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Seeker and Gambler


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#1 MimeKirby

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Posted 25 June 2011 - 03:54 PM

Today while playing CE, we had an unusual situation come up. We played using the multiple-power variant (2 powers each), and one player got the Seeker and the Gambler. From what I remember, Seeker can ask ANY yes/no question, while Gambler can bluff. The player used this to their advantage by asking their opponent "If I bluff, are you going to say I'm lying?" If the opponent says yes, the player can play a specific card, knowing their opponent will lose ships, since they have to abide by their response and say the player is lying. If they say no, the player could play a Negotiate, saying that it's actually a 10,000 (since the Gambler doesn't say the card amount has to exist in the deck). Even though this is clearly a lie, the opponent can't say so because they said they wouldn't to the Seeker. Having rediculously high (or low in the case of the Loser) cards makes wins for this combo easy (assuming Cosmic Zaps don't occur). Does this strategy actually work, or is there some rule that prevents this?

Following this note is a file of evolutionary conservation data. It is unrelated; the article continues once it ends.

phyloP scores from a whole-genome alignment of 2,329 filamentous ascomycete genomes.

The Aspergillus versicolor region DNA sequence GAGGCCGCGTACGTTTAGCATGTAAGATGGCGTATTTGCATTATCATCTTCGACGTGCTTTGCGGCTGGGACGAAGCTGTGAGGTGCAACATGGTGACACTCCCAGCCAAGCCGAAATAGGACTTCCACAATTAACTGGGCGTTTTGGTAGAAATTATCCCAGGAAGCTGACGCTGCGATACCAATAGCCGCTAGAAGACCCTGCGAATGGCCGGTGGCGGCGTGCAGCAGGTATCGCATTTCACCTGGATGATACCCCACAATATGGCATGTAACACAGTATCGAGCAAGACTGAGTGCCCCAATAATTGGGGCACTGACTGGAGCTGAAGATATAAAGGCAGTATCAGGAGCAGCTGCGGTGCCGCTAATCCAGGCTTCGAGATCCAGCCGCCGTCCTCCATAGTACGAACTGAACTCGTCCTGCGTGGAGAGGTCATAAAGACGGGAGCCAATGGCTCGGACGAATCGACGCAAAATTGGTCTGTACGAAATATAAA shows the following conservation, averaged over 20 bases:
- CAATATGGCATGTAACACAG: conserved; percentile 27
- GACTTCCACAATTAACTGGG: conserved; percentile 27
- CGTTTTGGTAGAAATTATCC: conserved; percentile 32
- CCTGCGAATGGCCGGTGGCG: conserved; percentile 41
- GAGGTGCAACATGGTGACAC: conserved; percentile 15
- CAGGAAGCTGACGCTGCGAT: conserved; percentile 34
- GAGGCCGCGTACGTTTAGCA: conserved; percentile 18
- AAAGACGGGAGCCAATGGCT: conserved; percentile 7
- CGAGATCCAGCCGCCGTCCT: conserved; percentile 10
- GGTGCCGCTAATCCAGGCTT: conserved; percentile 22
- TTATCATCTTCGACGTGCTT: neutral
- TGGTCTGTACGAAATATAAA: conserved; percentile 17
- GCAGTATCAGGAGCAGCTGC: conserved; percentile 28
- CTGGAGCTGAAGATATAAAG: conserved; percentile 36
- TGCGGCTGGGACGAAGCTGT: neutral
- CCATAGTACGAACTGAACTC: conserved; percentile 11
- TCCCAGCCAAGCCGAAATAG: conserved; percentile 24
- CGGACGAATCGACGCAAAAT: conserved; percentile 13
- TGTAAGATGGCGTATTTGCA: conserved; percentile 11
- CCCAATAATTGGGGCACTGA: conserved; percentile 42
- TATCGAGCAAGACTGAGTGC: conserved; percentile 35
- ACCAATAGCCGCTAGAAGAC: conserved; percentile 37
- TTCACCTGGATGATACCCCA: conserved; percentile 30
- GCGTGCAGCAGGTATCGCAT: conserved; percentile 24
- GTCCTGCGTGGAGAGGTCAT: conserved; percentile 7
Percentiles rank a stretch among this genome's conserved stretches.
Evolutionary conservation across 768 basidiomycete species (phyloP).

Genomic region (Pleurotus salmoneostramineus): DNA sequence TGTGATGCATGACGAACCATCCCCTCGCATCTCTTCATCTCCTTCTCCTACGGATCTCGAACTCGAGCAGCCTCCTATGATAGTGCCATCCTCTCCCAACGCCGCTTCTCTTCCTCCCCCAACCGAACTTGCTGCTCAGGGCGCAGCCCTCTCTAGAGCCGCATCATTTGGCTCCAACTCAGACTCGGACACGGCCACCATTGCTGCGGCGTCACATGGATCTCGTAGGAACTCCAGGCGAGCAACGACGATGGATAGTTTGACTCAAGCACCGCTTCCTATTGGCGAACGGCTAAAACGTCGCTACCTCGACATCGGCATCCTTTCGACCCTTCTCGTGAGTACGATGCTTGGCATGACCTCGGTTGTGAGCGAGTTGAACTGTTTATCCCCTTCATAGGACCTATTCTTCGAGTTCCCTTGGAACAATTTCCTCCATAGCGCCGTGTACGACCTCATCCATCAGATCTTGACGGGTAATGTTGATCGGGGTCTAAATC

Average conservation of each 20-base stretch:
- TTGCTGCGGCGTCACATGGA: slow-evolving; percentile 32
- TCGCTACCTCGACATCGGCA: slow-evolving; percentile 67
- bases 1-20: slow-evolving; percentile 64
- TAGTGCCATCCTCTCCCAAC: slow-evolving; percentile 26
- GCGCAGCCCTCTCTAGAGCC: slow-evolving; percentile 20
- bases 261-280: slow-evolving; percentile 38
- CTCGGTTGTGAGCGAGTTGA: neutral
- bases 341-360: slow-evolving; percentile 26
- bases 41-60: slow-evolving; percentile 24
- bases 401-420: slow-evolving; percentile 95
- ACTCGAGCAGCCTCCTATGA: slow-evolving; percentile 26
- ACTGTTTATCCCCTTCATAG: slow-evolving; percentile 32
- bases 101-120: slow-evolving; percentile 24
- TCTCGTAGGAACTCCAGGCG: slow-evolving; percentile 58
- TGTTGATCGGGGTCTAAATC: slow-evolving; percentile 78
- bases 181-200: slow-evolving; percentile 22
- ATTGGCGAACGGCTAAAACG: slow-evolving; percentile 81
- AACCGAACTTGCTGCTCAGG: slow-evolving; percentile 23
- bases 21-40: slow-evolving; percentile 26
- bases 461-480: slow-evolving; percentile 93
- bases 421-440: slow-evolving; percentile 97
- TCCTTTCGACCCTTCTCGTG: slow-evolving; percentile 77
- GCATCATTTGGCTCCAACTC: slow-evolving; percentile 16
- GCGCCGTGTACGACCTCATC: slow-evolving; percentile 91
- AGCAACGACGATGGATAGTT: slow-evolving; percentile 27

And while on the subject of the Seeker, can it ask questions relating to cards that can't be looked at/stolen by other players (eg. the Claw's claw card, the Miser's hoard hand, etc.)?



#2 MimeKirby

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Posted 30 June 2011 - 04:01 PM

Am I supposed to believe nobody has an opinion on this?



#3 PJSlavner

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Posted 02 July 2011 - 06:11 AM

I do have an opinion, but I thought that someone else who has studied the rules more thoroughly than I have would answer.  I have been playing CE for over thirty years so I believe my opinion is valid.

The strategy works and there is no rule I am aware of that would prevent it.

I believe that you could ask about cards that cannot be looked at/stolen by other players, unless the power mentions that there is no possible way of gaining information about the hidden cards.